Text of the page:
Q | How does ADHD present differently in girls than in boys?
A | That’s a great question because there are notable differences in the presentation of ADHD in girls, and teachers and parents should be aware of this. Recognizing what ADHD looks like in girls is important because even though there is a much higher rate of diagnosis in boys, the actual rate of occurrence may not be that different. In fact, research shows that girls with ADHD symptoms are more likely to be overlooked or stigmatized.
Girls may be more likely to demonstrate symptoms of inattention. Their behavior can be misunderstood and they can be written off as spacey. Because they often don’t exhibit the behavioral issues many of us associate with ADHD, girls are less likely to get a diagnosis or receive needed support. Girls with ADHD who do have behavioral issues can be even more stigmatized than boys because their disruptive behavior is inconsistent with how we as a society think girls are supposed to act. Because of these differences, many girls who have ADHD don’t get the help they need, which results in lots of lost academic time for those students.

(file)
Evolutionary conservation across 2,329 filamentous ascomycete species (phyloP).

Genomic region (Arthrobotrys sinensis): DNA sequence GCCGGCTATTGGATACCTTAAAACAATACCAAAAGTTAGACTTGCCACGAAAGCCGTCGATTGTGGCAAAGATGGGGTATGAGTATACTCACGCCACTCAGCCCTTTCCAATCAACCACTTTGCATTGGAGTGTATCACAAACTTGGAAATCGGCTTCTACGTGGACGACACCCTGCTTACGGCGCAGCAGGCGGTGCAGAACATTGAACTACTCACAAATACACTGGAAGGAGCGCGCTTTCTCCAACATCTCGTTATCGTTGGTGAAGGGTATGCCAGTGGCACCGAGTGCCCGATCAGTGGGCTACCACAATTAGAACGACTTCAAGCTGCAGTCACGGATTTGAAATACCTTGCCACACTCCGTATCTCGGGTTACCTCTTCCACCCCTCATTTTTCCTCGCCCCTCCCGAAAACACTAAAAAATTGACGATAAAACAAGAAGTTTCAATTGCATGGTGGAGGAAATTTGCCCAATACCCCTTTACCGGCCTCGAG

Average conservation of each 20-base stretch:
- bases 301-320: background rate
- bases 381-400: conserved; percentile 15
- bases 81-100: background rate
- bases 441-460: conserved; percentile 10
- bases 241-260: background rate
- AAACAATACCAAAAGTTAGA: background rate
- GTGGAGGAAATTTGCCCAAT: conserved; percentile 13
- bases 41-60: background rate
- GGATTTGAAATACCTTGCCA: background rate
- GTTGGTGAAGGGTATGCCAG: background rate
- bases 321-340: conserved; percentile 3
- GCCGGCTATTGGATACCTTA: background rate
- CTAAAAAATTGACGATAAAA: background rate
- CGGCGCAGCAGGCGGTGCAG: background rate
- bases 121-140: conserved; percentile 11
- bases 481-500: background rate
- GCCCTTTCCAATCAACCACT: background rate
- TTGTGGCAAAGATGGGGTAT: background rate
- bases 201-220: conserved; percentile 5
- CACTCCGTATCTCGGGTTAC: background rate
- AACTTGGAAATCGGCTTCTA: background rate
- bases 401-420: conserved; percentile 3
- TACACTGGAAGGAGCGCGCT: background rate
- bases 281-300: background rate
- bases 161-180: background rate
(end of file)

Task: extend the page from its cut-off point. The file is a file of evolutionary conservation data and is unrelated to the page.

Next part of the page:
Another troubling issue is that research shows girls with ADHD are more prone to internalize the difficulties they face. This can later present in the form of depression, suicidal ideation, or self-harm.
Teachers should never overlook possible symptoms of ADHD. Together, teachers and treatment providers can work to reduce the stigma of ADHD, particularly in girls, and provide kids with the support they need.
Question for a child psychologist?
David Anderson, Ph.D., is senior director for the ADHD and Disruptive Behavior Disorders Center at the Child Mind Institute (childmind.org). He is a clinical psychologist specializing in the evaluation and treatment of ADHD and disruptive behavior disorders in children and adolescents.
Photo: Gregory Bull/AP Photo (student Miguel Ruvalcaba in district yoga program, Encinitas [CA] Union SD, 12/11/12)